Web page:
November 25, 2008

Tilting at the Windmills of His Mind

As has been amply reported, Bishop Iker of Fort Worth has been inhibited by the Presiding Bishop (following the due canonical process on the recommendation of the review committee and with the consent of the three senior bishops) for having abandoned "the communion of this Church" — "this Church" of course referring, as it always does in our Canons, to The Episcopal Church.

Surely there can be no doubt that Iker is out of communion with TEC — I mean, isn't that the point of removing all references to TEC from the diocesan constitution, and joining the Southern Cone? That the Church of the SC is a member of the Anglican Communion (for now) is irrelevant to the abandonment canon, since it refers not to the Anglican Communion, but to communion with TEC. (There can be churches in Communion with TEC, or the C of E for that matter, that are not part of the Anglican Communion, such as the ELCA in our case. Communion is not transitive, as anyone who has been involved in ecumenical discussion well knows.)

The Bishop and Standing Committee of what still calls itself "The Episcopal Diocese of Forth Worth" has issued a response to the PB's action. They make a good deal of fuss about the inhibition, which, as they rightly note, is of no actual effect to the extent that Jack has already hit the road (virtually, not in actuality, as he is still geographically in Fort Worth, not the Southern Cone.) All the inhibition actually states is that Iker is not to execute any episcopal functions in The Episcopal Church. Iker makes much of his indignation, but one wonders why, if he has no intention of trying to pretend to be still the bishop of a diocese of The Episcopal Church.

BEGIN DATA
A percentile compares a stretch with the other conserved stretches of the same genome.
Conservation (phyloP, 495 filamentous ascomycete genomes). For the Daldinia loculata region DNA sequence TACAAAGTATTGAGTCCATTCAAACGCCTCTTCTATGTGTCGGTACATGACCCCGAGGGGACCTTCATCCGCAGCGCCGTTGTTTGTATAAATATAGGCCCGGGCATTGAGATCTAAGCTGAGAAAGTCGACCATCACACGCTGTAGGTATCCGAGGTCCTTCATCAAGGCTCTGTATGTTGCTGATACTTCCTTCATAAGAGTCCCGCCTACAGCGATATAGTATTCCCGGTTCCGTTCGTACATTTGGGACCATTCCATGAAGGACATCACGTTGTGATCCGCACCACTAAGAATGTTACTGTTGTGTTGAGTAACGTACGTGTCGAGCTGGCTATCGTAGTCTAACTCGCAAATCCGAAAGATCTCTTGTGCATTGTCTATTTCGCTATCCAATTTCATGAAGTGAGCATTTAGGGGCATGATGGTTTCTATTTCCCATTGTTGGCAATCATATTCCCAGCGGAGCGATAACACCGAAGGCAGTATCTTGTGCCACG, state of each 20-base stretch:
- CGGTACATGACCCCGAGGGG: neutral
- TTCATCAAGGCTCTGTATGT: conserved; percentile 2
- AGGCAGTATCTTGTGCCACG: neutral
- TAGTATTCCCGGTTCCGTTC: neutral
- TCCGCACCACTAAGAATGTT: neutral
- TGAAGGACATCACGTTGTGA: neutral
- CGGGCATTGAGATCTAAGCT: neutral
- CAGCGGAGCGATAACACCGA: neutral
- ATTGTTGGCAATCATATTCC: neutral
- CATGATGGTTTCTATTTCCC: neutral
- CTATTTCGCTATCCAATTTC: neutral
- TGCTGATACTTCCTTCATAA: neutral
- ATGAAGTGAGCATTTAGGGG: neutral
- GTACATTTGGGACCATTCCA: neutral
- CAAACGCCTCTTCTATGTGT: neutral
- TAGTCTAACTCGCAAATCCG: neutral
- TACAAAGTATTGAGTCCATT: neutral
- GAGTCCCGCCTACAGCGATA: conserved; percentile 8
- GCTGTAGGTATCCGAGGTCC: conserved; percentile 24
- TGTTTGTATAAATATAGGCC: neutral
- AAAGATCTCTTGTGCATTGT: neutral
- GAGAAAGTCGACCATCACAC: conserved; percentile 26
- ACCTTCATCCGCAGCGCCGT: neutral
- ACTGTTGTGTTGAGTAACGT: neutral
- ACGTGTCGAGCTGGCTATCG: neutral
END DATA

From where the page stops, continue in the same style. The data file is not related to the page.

The strangest part of the FW response, to my mind, is the closing word of the Standing Committee. They accuse the Presiding Bishop of "border crossing." Clearly the "borders" involved here are the mental borders of allegiance, not the geographical borders of this earth, or the canonical borders of the provinces of the Churches of the Anglican Communion. It has already been noted that the Church of the Southern Cone is in express violation of its own Canons in attempting to take extraterritorial dioceses under its wings. And as is well established, there is no provision in the Constitution and Canons of TEC to allow a domestic diocese to become independent of this Church once it has entered into union with it. Even missionary and overseas dioceses of TEC can only become independent with the consent of the General Convention. And bishops cannot "resign" from the House of Bishops without the consent of that House. To think that a domestic diocese can simply, motu proprio secede from The Episcopal Church is an exercise in cowboy fantasy.

But then again, the whole thing is rather fantastic, isn't it?

Tobias Haller BSG

9 comments:

David |Dah • veed| said...

The FW faux diocese needs to hang onto the name Episcopal because ±Iker opposed a parish leaving his diocese with the property in the 90s for a more conservative denomination and testified, in still available court documents, that parish property is held in trust for the Episcopal Church and the Episcopal diocese.

It is a word game because, in the soon-to-come lawsuits, it would be hard to lay claim to the property held in trust for an Episcopal diocese, when you say you are an Anglican diocese!

Tobias Haller said...

I think your analysis is correct, and that, as in Pittsburgh, the "Title" of the entity is related to the title to the property. This is, if I may observe, an exercise in simultaneous consumption and possession of one's cake.

KJ said...

It is fantastic, and I can only shake my head when pre-agreed upon and understood canon is received with surprise. I'm reminded of defendants standing before Judge Judy, surprised to learn that the law is not determined by the thoughts right inside their heads.

James said...

Good article as usual, Brother Tobias. But, the Episcopal diocese didn't make a fuss about the inhibition: the schismatic diocese did. Iker's group is not Episcopal and is not the "Episcopal Diocese." we have to keep stating that.

Tobias Haller said...

KJ,